Condition of components should also be inspected. Pads that are cracked, crumbly or discolored must be replaced. Likewise, rotors that are grooved, discolored or worn thin need to be replaced. Brake fluid level should also be checked.
As a battery gets hot, it becomes less efficient. As a battery becomes less efficient, it generates more heat. The summer driver faces a conundrum that can only be addressed by maintaining a strong battery through the hot season. Sealed batteries should be kept clean. In addition to keeping the terminals clean, lead-acid batteries may need to have their fluid levels checked.
Regarding the cleaning of the battery, the terminals can be scrubbed with a mild solution of baking soda (sodium bicarbonate) to remove any corrosion around the terminal posts or on the cable ends. A dielectric grease can then be applied to the terminals to limit corrosion and maintain a good connection with the cables.
Rubber windshield wipers will suffer in the heat of summer. Blades that have survived the salt and grime of winter may need to be replaced as the summer approaches. Wiper fluid should be topped off as bug season approaches and the wiper arms can be inspected for general condition.
Wiper components often need to be replaced every six months or more to maintain optimal performance. Consider having any chips in the windshield from winter driving repaired before they lead to bigger cracks.
Get Your Car Washed and Waxed
Rinse the grime and salt of winter off with a good cleaning and wax when winter ends. The finish of the car, the metal parts underneath and the fabrics inside will all benefit from a good cleaning and will be protected from the heat and sunlight of summer. Additionally, a clean car is easier to inspect for damage that may be hidden under the filth.
Other General Maintenance Tips
The spring is a good time to check the car for general condition and perhaps have some additional services done. Are the air filters being changed at each oil change? Consider checking the fluids, belts, and hoses and addressing anything that was causing concern during the winter.
Adding a summer emergency kit to the car in the spring is a good idea. Put in car shades for parking in the sun, sunscreen, water, bug repellant, snacks and perhaps a towel for unexpected summer fun.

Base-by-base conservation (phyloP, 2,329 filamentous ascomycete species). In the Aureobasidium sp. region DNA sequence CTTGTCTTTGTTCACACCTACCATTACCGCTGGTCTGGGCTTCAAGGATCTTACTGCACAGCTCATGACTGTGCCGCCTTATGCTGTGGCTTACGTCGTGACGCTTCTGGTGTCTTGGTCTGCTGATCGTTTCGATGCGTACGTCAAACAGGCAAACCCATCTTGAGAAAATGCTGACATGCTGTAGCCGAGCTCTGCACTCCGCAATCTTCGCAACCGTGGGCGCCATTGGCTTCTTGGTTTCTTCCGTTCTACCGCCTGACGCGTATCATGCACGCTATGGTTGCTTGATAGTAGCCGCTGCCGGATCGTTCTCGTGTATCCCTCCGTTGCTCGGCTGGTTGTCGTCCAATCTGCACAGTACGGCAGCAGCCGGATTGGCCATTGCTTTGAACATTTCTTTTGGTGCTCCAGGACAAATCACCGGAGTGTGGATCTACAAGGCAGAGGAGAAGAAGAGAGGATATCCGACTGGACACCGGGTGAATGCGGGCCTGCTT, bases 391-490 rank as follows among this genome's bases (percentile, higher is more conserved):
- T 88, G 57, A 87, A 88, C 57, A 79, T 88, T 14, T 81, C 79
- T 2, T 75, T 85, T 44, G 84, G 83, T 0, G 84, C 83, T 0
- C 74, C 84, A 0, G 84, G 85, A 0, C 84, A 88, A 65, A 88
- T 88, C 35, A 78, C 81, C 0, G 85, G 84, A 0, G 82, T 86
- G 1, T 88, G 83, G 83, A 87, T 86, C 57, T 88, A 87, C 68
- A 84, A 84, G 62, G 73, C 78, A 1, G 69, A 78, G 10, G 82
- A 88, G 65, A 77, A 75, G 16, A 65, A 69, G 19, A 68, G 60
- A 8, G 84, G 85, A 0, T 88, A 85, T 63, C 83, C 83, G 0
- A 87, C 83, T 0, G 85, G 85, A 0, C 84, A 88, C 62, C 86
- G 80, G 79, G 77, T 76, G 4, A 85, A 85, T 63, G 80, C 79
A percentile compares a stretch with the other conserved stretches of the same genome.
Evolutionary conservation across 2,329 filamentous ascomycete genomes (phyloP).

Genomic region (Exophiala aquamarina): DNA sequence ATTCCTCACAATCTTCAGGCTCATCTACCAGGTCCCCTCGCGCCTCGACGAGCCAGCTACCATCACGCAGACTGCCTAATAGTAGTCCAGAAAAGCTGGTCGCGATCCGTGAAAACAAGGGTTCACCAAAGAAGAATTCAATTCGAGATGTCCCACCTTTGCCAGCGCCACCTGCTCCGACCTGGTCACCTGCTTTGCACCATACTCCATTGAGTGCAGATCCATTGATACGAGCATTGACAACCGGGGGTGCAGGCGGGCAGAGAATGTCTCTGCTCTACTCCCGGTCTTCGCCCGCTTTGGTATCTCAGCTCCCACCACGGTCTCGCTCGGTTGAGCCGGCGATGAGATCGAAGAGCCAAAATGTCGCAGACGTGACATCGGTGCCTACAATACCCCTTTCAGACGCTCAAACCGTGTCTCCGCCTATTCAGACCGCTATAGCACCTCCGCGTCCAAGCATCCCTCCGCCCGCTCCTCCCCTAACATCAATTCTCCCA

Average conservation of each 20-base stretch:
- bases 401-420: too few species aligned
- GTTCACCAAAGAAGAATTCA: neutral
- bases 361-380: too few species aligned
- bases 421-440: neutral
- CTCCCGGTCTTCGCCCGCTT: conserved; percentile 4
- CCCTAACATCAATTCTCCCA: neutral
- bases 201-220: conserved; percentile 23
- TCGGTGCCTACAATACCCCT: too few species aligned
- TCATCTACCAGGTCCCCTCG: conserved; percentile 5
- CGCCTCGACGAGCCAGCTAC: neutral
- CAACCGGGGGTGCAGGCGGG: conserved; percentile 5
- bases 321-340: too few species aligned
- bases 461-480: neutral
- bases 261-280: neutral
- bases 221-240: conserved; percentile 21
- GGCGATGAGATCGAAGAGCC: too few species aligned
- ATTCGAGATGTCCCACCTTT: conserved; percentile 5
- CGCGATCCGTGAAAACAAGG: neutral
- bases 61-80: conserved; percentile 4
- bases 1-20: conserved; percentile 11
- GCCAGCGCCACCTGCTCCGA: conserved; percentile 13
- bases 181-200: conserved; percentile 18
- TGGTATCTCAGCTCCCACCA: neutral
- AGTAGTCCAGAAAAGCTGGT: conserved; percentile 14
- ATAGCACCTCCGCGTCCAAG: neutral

As always, carry an emergency kit that includes jumper cables, first aid, emergency contact information, water and anything else appropriate to the local conditions.
Get Your Car Ready For Winter
Engine Cooling System
Winter is a hard season for any car. The cooling system must function flawlessly through temperature changes that swing from below freezing to hundreds of degrees above. Make sure that the coolant is full, clear and brightly colored. Any dark fluid should be flushed and replaced, as should any fluid older than two years. The radiator, hoses and caps should be checked for wear. There should be no leaks, tears, bulging hoses or cracks.
Oil in the Winter
Winter oil will likely be a little lighter than that of summer. In order for very cold oil to provide lubrication, it must be thinner. Severe wear can take place if the wrong oil is in the vehicle during cold engine starts in very cold weather. Thus, regular oil changes should shift to winter oil as the temps drop. Consult the manual for seasonal changes in recommended viscosity.
Defroster and Heater
Front and rear windshield defoggers should be checked, as should fans and heaters. If hot air is not present at the selected vent, it might be a broken duct. If no hot air is present or the smell or residue of coolant is present inside the vehicle, there might be a leak in the heater core. These fixes are easier to address before temps plunge.